Adaptive reuse of heritage stadiums and arenas is a popular option. Both the Montreal Forum and Maple Leaf Gardens have incorporated numerous heritage elements of the old arenas into new retail, real estate, and education spaces. However, adaptive reuse is not always an option. Tiger Stadium in Detroit was slated for a real estate redevelopment that would have incorporated the old stadium in the development, but plans fell through and the stadium was demolished. Frequently, the old stadium sat adjacent to the new stadium, so some form of heritage markers were often used to denote where the previous stadium was after demolition. The “old” Yankee Stadium in New York is now a park next to new Yankee Stadium, and Fulton County Stadium is parking for the new Turner Field in Atlanta, with both examples denoting important markers from the old stadium in the new space (e.g.: location of home plate, etc.) Sometimes, artefacts from the old building are incorporated into the new building. The scoreboard from the old Omni Coliseum in Atlanta is situated in the foyer of the new Phillips Arena, for example.
Of course, many old arenas simply continue on without their core tenants, or perhaps find a different – and often lower tier – sports tenant. The Pacific Coliseum in Vancouver, once the home of the NHL’s Vancouver Canucks, continues as a concert venue, a site for the 2010 Olympic Winter Games, and is the home of the Vancouver Giants of the Western Hockey League (WHL), a junior developmental hockey league. As such, how the venue’s heritage is preserved or recognized may change as well.
In the discussions on the future of Rexall Place, the heritage of the venue should be raised – and, depending on the future use of the building, how the heritage is recognized will be a key issue. I also think that the heritage of the venue isn’t just the Oilers, but encompasses many different forms – including personal heritages. I would imagine that the venue will end up in some sort of adaptive reuse project – I simply can’t imagine it being preserved in situ, nor can I see it continue without its core tenant given the population size of Edmonton. That said, I hope the good citizens of my former hometown consider a broad range of cases in how to use the venue going forward while still recognizing and acknowledging its heritage value.
During my graduate studies, as I was attempting to sort out all of this sport heritage stuff, a faculty member asked me if domed stadiums could be sport heritage. At the time, I bristled at this notion – of course they couldn’t! Domed stadiums aren’t historic, they don’t have a particular heritage aesthetic, they don’t look like heritage!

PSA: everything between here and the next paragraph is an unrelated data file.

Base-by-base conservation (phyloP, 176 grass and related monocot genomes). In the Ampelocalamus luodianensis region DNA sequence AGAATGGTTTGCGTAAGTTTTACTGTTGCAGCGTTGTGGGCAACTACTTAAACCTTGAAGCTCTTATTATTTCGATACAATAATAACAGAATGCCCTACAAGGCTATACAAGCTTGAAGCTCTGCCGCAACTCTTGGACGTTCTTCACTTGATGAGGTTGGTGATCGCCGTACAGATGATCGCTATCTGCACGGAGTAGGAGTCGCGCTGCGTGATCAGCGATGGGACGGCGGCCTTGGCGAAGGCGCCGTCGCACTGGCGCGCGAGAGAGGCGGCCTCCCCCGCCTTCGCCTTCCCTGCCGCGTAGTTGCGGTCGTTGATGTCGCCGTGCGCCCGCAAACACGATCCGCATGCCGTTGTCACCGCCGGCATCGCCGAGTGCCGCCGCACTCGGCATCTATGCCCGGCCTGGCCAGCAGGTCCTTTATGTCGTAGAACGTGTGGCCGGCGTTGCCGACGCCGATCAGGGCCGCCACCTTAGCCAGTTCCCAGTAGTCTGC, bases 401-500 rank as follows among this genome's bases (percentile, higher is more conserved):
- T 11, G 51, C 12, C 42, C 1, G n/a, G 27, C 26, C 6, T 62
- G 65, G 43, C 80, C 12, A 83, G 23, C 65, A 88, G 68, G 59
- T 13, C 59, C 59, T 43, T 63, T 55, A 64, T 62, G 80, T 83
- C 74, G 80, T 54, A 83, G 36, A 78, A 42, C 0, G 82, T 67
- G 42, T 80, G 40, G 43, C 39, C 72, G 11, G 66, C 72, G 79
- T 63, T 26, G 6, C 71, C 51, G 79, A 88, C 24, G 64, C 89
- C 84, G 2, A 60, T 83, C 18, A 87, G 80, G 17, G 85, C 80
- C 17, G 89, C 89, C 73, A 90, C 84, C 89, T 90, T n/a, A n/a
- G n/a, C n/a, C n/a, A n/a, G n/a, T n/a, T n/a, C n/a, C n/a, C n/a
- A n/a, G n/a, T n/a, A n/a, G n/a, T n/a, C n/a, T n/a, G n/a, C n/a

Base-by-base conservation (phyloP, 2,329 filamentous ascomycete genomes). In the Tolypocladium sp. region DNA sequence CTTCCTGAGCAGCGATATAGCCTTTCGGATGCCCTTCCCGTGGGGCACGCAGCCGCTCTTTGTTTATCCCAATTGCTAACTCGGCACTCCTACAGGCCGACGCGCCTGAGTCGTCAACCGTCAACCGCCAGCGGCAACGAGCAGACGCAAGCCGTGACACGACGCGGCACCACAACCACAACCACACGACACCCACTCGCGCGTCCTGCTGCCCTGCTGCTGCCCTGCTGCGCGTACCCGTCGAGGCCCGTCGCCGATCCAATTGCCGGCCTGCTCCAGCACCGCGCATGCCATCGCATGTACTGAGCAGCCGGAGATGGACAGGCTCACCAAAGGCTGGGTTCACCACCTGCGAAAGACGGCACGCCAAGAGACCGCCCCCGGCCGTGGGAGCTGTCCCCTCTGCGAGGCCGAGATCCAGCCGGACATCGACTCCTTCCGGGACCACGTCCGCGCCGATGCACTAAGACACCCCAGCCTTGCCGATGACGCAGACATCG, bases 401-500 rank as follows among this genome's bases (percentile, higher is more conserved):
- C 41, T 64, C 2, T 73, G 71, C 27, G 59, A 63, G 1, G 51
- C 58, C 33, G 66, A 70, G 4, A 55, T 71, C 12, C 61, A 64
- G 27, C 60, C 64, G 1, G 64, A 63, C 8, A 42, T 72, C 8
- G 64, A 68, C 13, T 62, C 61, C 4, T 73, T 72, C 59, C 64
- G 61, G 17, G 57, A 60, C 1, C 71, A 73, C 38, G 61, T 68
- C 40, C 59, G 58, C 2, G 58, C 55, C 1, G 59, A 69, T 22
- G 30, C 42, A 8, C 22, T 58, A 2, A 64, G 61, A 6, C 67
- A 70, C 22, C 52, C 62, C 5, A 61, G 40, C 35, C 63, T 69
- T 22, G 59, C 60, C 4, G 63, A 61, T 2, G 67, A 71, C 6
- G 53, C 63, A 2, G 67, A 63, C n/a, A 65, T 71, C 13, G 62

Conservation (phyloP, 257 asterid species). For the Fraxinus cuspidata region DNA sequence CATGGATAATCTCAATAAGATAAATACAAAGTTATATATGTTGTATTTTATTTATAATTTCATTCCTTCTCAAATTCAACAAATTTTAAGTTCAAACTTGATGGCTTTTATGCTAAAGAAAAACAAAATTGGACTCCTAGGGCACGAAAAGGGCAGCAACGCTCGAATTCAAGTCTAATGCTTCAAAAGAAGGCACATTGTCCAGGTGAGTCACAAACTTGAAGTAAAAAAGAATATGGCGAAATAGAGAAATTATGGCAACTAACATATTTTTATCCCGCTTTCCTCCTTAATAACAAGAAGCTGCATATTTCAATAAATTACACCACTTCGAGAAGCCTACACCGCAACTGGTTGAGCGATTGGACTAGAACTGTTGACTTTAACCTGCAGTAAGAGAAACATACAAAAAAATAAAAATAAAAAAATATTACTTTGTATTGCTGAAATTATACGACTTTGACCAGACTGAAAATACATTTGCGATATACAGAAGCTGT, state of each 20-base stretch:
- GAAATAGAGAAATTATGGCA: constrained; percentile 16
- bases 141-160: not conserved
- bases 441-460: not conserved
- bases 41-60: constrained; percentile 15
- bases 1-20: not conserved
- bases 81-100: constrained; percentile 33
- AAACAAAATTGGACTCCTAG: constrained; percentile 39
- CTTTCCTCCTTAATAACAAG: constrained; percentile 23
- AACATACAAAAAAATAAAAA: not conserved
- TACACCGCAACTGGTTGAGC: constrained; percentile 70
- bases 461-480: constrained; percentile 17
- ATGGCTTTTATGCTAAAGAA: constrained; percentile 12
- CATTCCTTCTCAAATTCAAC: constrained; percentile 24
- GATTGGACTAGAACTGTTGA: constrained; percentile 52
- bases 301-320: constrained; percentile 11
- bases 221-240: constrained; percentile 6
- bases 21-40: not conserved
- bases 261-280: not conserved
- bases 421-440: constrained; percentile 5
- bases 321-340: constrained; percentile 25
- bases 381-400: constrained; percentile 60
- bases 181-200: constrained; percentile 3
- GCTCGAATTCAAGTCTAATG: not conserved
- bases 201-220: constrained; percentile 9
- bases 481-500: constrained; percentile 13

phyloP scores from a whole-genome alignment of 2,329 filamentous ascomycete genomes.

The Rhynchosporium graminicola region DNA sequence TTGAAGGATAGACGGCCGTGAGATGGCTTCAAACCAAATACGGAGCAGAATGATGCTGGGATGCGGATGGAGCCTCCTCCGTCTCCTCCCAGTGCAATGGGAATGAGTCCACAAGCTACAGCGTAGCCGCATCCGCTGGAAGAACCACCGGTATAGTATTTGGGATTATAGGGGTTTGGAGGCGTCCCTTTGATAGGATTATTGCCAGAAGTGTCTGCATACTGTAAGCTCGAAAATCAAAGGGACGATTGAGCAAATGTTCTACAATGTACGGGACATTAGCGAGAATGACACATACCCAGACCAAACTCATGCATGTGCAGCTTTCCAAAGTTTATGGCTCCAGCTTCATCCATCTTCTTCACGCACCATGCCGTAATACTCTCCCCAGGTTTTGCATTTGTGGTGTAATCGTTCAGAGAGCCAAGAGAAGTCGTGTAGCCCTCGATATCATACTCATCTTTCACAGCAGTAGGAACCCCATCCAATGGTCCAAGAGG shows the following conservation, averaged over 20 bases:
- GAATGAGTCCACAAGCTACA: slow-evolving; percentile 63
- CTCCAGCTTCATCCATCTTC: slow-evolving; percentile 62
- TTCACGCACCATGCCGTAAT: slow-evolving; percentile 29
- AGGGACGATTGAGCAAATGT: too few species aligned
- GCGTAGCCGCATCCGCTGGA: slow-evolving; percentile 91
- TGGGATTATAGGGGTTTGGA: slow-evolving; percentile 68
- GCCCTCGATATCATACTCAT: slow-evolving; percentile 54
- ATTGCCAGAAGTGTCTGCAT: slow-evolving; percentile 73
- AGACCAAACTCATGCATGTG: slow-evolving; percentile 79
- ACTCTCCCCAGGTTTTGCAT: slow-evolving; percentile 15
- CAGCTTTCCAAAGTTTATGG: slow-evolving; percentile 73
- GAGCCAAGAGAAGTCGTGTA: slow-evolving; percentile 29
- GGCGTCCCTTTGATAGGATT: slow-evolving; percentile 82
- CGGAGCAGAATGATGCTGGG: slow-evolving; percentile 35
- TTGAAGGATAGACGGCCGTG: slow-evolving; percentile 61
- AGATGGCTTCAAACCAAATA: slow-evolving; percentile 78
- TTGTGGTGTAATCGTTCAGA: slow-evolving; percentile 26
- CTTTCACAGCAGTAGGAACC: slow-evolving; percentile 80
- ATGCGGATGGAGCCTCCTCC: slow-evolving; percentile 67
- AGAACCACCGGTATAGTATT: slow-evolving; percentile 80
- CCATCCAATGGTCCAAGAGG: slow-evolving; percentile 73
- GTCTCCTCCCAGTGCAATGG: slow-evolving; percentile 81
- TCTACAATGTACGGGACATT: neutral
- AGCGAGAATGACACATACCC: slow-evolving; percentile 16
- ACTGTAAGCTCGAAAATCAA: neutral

Of course, I was completely wrong.
Not everything is heritage, but anything could be heritage. Every building, trinket, event, heirloom, ritual, etc, etc, etc, could enter the heritage cannon, given the right set of circumstances. Naturally, there are scales to this heritage – not every trinket is globally significant, after all – but we all have examples in our own lives of items, or events, or traditions that we consider part of our own personal heritage that don’t immediately appear to be “heritage.” In my own life, I have saved the ticket stubs of games my son and I attended – there is nothing inherently heritage about these ticket stubs, but they have come to symbolize something more and, as such, they have become part of my own personal heritage.
In any event, two recent examples – one from the sports world and one from outside of sports – illustrates that heritage can come from most any place and most any resource.
The sport-related example involves the Houston Astrodome – a once futuristic stadium, now both a resource for sports memorabilia and an historic structure that may be subject to adaptive reuse.
The Astrodome was once futuristic, then common, then outdated, then abandoned, then reconsidered, then historic, then (potentially) valuable.
The other recent example is the historic designation of Steve Jobs’ house:
Again, there is nothing that intrinsically says “heritage” about a non-descript bungalow, but it has been infused with meaning and, therefore, has entered the cannon. Of course, there are many examples of this throughout heritage – birthplaces, etc, are often recognized and enshrined.
Obviously, we don’t yet know what we might consider sport heritage in the future and, as such, it is difficult to plan for such things. However, as the Astrodome and the Jobs house illustrate, something doesn’t have to look particularly “heritage-y” to be considered heritage.